For most of us, today is just Thursday. For astronomers, it's practically a holy day. Today is an event that comes only once a decade, and it's of cosmic importance--literally. Today, a special committee has revealed the priorities for the next decade of American astronomy, like a synod giving word from on high. These directives, divined from many deliberations within the astronomy community, have guided the country's exploration efforts since the 1960s, giving rise to instruments as wondrous as the Hubble Space Telescope. Go forth, the committee says, and discover something new.
Like others before them, the new recommendations will eventually be subject to slightly less harmonious influences--Congress and the White House among them--but on this day, they're pure: a crisp vision of what the future of scientific discovery could look like. If that vision crystallizes into reality, it could change human knowledge as profoundly as the moment Copernicus realized that Earth wasn't the center of the universe.
The decadal survey, organized by the National Academies of Sciences, Engineering, and Medicine, recommends that NASA establish a program to produce several more major space-based observatories in the coming decades, and that the next one should look for exoplanets--planets beyond our solar system--resembling this little chunk of rock that we call home. In other words, the report recommends, with a sense of urgency not seen in earlier surveys, that we should focus on the search for other Earths.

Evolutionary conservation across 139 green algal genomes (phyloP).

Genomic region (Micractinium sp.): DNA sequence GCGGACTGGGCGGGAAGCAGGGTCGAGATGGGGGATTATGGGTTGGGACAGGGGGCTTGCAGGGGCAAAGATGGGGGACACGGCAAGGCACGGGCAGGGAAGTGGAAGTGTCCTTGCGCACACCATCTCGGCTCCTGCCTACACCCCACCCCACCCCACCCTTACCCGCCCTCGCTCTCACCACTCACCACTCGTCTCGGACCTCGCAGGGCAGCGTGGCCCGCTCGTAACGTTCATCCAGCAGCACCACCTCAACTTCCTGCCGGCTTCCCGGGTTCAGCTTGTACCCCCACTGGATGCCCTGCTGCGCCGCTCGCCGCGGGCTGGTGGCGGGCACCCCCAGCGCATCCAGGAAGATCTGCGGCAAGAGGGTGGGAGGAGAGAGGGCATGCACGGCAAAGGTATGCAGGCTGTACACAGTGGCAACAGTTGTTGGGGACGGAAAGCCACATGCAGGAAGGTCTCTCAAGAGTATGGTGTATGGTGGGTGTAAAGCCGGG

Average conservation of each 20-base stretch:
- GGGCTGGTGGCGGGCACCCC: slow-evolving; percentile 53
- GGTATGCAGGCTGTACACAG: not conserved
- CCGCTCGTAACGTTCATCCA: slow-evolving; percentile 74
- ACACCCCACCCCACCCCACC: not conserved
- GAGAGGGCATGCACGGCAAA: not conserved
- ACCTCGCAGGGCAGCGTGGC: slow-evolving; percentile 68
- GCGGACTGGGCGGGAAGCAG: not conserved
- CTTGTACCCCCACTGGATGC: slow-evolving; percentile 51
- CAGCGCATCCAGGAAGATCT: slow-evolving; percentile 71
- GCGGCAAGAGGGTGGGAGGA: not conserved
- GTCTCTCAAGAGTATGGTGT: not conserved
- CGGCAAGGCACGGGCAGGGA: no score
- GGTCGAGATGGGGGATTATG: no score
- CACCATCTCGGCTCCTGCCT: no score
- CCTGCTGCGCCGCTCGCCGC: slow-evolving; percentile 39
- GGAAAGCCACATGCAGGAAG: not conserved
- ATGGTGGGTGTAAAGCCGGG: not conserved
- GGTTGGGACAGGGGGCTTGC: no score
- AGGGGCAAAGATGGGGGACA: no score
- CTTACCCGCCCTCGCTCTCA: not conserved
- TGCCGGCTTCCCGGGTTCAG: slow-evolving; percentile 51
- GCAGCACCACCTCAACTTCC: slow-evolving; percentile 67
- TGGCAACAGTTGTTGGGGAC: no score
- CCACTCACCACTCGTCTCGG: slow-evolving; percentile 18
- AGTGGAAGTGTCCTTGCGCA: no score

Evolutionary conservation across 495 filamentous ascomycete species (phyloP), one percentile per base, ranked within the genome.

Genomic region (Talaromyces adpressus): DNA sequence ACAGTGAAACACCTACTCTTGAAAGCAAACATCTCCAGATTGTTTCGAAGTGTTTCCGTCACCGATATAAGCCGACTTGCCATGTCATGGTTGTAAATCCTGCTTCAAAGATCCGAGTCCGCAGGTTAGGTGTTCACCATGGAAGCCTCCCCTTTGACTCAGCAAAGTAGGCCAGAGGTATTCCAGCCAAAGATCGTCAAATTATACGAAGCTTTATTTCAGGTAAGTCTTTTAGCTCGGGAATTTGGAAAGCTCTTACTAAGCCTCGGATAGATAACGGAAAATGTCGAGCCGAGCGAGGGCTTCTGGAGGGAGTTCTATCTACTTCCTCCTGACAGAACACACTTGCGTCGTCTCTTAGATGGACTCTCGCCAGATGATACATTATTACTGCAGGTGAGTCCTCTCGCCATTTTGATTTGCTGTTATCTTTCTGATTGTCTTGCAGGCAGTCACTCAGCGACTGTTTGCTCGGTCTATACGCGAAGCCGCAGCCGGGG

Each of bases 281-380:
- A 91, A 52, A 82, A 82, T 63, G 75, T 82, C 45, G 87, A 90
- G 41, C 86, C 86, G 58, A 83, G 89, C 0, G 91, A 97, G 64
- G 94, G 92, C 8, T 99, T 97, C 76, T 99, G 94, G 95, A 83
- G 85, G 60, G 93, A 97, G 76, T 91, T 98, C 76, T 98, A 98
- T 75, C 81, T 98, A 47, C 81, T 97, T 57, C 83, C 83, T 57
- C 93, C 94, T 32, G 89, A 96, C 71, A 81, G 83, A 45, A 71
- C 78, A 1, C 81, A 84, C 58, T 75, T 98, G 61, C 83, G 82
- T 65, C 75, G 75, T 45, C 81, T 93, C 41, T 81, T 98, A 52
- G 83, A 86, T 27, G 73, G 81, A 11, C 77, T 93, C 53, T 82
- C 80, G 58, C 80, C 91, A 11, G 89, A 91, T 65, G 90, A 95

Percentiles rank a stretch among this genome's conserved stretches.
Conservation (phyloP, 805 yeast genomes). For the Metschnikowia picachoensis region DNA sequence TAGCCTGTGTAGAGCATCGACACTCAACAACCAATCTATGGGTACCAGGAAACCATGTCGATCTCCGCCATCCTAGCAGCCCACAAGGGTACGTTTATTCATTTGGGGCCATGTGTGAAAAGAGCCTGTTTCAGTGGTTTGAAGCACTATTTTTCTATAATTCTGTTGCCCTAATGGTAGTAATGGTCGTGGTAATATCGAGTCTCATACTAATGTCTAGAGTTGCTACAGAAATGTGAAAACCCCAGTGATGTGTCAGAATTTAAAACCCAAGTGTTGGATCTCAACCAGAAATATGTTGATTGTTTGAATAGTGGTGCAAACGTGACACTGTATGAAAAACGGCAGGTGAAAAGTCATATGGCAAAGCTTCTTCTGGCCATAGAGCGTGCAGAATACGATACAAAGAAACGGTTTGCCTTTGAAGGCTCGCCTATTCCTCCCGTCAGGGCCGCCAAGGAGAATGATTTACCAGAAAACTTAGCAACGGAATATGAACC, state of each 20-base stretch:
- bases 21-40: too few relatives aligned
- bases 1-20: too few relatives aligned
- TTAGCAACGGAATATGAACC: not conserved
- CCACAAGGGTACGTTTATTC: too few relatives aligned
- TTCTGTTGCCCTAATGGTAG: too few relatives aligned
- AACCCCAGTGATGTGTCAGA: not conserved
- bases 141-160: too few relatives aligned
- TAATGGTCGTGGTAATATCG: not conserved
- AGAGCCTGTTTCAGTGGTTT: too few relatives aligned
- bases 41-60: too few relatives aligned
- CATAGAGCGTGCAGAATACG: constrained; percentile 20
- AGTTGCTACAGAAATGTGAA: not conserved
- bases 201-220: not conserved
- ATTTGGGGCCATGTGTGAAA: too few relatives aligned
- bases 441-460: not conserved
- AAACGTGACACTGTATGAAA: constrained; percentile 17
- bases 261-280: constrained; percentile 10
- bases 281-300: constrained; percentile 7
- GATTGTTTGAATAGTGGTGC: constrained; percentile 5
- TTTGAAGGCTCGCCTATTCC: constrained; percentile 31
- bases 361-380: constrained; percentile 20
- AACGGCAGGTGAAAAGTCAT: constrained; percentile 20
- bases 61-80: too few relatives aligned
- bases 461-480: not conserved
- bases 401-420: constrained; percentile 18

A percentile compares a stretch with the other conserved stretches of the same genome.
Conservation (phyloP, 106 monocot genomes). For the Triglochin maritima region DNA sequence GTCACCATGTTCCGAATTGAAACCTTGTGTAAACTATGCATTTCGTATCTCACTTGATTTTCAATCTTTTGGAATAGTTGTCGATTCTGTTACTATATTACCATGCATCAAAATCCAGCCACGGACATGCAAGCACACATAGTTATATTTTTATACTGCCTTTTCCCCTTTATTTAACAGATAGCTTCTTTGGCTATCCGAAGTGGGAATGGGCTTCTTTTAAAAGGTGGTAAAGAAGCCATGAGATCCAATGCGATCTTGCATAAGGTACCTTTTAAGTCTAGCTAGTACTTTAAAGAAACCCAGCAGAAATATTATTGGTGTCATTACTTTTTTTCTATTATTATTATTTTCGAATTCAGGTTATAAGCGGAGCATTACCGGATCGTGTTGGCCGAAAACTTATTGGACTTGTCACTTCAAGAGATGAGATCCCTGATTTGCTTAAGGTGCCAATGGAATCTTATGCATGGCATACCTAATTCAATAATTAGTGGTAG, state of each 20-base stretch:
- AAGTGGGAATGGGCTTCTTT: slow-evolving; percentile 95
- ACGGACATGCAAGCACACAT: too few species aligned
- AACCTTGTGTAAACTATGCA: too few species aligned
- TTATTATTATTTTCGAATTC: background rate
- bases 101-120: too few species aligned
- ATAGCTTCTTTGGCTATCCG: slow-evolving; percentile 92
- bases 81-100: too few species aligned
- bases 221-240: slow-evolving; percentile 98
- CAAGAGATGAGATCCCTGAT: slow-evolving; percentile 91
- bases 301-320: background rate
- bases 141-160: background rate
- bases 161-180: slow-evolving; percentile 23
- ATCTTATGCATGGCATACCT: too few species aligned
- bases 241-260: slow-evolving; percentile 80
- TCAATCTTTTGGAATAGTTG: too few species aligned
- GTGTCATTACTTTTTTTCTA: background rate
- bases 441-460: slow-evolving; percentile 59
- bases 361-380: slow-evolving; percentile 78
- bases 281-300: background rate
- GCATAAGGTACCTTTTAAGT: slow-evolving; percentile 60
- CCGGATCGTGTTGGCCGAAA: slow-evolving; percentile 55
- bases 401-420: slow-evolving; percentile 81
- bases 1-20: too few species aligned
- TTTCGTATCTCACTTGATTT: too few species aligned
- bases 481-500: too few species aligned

Not for people to go and live on, of course. This isn't a Muskian fever dream. The planets that this observatory would uncover are too far away for any spacecraft to reach, no matter how appealing they might look. But these distant worlds could help astronomers answer a big, existential question: Are we alone? In these places we could say, with confidence, life could arise--because it happened here, to us.
Scientists have looked for distant life in many ways over the decades, drafting telescopes to listen for mysterious radio transmissions and sending rovers to dig through the soil on Mars. But exoplanets are a fairly recent prospect. At the time of the last decadal report, astronomers had discovered a few hundred--an exciting start, certainly, but not enough to seriously propose a major observatory dedicated to their study, according to Jonathan Fortney, a planetary scientist at UC Santa Cruz and one of the members of the decadal committee. Fortney told me that 10 years ago such a mission would have seemed "a little bit pie in the sky."
Now it seems obvious, even fated. The inventory of known exoplanets exceeds 4,500, thanks in large part to a spacecraft that launched in 2009. Telescope technology has advanced, too. About 160 of them are rocky like Earth, and astronomers feel more certain now that if they look--really look--they could find small, rocky worlds orbiting in the habitable zone of sunlike stars, a mystical region where conditions are not too hot or too cold.